Herodotus was an ancient Greek historian who was born in Halicarnassus, Caria (modern day Bodrum, Turkey) and lived in the fifth century BC (c. 484–425 BC).
He has been called the “The Father of History” (firstly conferred by Cicero), and was the first historian known to collect his materials systematically, test their accuracy to a certain extent, and arrange them in a well-constructed and vivid narrative.
The Histories—his masterpiece and the only work he is known to have produced—is a record of his “inquiry” (or ἱστορία historía, a word that passed into Latin and acquired its modern meaning of “history”), being an investigation of the origins of the Greco-Persian Wars and including a wealth of geographical and ethnographical information.
Herodotus announced the size and scope of his work at the beginning of his Researches or Histories:
Ἡροδότου Ἁλικαρνησσέος ἱστορίης ἀπόδεξις ἥδε, ὡς μήτε τὰ γενόμενα ἐξ ἀνθρώπων τῷ χρόνῳ ἐξίτηλα γένηται, μήτε ἔργα μεγάλα τε καὶ θωμαστά, τὰ μὲν Ἕλλησι, τὰ δὲ βαρβάροισι ἀποδεχθέντα, ἀκλεᾶ γένηται, τὰ τε ἄλλα καὶ δι’ ἣν αἰτίην ἐπολέμησαν ἀλλήλοισι.
Herodotus of Halicarnassus, his Researches are here set down to preserve the memory of the past by putting on record the astonishing achievements both of our own and of other peoples; and more particularly, to show how they came into conflict.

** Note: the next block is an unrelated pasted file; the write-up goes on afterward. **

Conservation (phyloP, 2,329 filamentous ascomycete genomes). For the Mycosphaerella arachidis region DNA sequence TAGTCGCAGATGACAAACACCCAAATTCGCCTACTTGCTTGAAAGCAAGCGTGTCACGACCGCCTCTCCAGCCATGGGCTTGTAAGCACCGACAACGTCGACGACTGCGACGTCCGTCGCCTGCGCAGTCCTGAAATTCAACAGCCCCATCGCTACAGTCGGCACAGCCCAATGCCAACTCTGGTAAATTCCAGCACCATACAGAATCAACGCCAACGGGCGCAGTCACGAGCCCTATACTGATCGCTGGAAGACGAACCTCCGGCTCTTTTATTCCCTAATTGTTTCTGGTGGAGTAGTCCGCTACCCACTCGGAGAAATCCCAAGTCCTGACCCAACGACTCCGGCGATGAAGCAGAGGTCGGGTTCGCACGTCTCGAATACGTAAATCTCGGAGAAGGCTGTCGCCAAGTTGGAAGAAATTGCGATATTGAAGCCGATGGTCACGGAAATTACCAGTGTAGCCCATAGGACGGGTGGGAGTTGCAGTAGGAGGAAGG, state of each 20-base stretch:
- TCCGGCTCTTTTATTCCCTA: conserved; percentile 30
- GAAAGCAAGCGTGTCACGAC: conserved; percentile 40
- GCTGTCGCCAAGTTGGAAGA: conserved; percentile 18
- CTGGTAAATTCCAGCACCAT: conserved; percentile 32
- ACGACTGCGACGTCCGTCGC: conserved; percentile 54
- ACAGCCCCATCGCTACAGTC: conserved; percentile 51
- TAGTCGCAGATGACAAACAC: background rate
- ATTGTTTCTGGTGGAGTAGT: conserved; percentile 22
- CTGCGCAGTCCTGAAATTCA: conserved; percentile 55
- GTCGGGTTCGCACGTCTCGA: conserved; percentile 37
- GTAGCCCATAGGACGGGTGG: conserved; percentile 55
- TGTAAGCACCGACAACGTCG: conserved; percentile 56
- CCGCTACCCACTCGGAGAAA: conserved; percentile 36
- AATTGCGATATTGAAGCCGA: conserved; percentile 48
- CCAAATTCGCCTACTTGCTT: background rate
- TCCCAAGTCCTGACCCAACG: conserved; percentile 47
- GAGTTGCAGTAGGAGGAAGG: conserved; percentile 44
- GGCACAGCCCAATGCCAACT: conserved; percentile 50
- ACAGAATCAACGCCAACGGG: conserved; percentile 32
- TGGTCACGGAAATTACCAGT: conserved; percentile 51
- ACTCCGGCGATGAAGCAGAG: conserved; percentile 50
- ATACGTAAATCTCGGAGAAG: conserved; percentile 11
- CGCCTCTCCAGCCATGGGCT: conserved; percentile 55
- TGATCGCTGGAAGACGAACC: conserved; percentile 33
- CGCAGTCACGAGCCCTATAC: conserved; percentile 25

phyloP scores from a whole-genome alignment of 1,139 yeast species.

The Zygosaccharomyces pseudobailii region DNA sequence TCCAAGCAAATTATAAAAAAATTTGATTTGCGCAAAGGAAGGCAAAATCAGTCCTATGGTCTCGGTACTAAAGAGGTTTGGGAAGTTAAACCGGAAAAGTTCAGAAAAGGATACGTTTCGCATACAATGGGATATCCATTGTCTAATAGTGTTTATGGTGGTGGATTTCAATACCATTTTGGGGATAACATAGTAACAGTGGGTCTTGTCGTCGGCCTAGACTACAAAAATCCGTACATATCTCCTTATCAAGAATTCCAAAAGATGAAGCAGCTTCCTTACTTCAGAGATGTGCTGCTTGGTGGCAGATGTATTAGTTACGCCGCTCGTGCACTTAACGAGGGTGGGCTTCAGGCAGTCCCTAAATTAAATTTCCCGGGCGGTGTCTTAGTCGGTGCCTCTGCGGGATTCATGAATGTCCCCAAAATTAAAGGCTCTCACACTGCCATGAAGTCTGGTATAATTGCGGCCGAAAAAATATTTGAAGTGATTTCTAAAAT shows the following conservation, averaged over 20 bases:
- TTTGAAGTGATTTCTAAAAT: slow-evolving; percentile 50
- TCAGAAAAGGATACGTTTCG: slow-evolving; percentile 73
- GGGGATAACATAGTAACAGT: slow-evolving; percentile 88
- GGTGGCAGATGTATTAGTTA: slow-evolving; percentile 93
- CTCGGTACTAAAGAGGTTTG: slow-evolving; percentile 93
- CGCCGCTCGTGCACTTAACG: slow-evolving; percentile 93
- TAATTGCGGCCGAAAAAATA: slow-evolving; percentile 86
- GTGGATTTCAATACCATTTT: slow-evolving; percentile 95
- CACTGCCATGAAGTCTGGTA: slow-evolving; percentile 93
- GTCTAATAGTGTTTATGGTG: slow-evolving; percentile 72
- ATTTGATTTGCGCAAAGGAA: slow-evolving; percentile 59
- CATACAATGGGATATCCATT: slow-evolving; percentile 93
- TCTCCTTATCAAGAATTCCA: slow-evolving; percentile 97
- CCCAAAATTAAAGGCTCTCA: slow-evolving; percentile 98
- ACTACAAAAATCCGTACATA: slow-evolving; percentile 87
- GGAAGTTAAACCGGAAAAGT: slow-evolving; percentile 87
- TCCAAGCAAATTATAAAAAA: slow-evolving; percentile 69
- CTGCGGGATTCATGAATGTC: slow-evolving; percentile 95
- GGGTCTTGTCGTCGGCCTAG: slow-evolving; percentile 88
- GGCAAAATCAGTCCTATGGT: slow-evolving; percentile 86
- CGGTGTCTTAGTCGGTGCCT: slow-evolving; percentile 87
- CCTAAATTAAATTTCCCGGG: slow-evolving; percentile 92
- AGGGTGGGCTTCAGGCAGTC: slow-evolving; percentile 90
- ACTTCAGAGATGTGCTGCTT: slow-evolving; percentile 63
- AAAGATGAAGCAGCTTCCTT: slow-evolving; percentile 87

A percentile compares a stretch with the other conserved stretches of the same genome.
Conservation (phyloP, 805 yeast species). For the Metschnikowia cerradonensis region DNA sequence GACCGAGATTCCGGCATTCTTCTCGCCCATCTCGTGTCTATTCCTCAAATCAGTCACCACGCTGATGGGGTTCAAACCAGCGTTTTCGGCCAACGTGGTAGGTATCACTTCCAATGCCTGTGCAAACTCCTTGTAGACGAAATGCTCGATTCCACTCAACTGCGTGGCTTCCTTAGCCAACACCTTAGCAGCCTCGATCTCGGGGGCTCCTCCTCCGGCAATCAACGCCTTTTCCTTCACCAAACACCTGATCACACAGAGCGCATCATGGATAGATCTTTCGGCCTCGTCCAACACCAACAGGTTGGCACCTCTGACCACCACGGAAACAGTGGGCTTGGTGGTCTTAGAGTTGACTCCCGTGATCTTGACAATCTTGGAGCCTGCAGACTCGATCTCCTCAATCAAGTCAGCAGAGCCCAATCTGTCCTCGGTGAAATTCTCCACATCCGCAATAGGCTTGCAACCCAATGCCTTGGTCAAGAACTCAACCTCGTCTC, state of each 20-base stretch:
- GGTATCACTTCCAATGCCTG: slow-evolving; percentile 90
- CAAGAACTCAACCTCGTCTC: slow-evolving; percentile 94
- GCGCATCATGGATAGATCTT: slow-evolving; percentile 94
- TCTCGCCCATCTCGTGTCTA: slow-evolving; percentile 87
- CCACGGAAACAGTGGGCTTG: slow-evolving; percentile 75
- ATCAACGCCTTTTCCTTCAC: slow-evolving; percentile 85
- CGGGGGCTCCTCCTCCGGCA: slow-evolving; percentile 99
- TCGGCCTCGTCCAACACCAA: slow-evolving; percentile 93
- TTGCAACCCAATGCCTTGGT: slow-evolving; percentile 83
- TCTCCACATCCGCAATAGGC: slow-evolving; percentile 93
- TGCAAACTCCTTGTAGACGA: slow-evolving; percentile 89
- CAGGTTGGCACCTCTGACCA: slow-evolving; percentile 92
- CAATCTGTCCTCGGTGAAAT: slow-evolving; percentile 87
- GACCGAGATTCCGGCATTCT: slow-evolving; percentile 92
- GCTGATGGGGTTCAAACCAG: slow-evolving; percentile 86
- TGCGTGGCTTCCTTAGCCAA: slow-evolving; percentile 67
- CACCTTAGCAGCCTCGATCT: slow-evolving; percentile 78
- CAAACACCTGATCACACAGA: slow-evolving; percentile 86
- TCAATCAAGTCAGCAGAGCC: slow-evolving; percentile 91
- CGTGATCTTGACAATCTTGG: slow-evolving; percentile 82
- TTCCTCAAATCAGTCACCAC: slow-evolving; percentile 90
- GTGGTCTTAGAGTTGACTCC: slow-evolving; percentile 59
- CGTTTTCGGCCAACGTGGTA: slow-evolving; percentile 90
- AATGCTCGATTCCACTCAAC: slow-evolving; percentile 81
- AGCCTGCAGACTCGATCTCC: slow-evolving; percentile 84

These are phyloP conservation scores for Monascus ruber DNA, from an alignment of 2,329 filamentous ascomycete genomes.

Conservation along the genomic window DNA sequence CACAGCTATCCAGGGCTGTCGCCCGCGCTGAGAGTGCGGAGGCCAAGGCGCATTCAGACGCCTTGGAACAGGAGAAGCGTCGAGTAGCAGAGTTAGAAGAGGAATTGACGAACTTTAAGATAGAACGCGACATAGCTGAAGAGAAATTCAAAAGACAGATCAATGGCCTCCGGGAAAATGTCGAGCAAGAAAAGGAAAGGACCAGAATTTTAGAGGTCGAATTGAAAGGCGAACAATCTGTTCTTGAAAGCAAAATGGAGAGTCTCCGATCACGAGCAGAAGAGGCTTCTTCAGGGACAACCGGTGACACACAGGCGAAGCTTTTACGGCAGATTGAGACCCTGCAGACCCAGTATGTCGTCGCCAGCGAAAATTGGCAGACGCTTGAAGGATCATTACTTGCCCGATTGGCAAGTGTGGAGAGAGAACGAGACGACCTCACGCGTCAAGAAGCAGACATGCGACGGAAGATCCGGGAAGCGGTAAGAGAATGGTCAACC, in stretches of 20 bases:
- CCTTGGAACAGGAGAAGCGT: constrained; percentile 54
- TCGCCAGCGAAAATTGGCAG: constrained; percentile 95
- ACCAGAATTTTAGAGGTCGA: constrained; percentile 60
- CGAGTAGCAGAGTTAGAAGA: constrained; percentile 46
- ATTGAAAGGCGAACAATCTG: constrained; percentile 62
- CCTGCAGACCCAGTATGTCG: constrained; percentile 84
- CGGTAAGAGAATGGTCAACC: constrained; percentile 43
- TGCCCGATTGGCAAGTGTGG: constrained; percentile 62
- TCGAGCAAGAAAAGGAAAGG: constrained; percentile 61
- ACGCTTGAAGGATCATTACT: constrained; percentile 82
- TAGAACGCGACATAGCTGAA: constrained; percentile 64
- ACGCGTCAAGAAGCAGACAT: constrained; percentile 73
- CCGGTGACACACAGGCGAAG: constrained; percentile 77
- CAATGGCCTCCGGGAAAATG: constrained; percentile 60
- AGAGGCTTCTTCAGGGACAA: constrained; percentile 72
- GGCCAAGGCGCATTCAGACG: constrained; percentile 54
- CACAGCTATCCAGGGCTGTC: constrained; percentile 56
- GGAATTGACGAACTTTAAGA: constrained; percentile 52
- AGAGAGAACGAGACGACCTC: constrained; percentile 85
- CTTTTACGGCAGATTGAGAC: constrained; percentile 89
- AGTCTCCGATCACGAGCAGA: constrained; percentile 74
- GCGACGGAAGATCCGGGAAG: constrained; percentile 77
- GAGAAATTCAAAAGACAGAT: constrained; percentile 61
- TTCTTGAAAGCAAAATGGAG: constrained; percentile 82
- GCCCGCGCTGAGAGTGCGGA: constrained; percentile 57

His record of the achievements of others was an achievement in itself, though the extent of it has been debated. His place in history and his significance may be understood according to the traditions within which he worked. His work is the earliest Greek prose to have survived intact.
However, Dionysius of Halicarnassus, a literary critic of Augustan Rome, listed seven predecessors of Herodotus, describing their works as simple, unadorned accounts of their own and other cities and people, Greek or foreign, including popular legends, sometimes melodramatic and naive, often charming—all traits that can be found in the work of Herodotus himself.
There are many that criticize Herodotus’s work, such as Cicero, Aristotle, Josephus and Plutarch. Yet, then they are others that say otherwise, such as Aubin, Heeren, Davidson, Diop, Poe, Welsby, Celenko, Volney, Montet, Bernal, Jackson, DuBois, and Strabo.
Herodotus’ claim to have visited Babylon is routinely attacked by those writing about the Hanging Gardens, for how could he have failed to have mentioned this World Wonder? From this he has been rescued by Dalley who postulates a site in Nineveh for the Garden.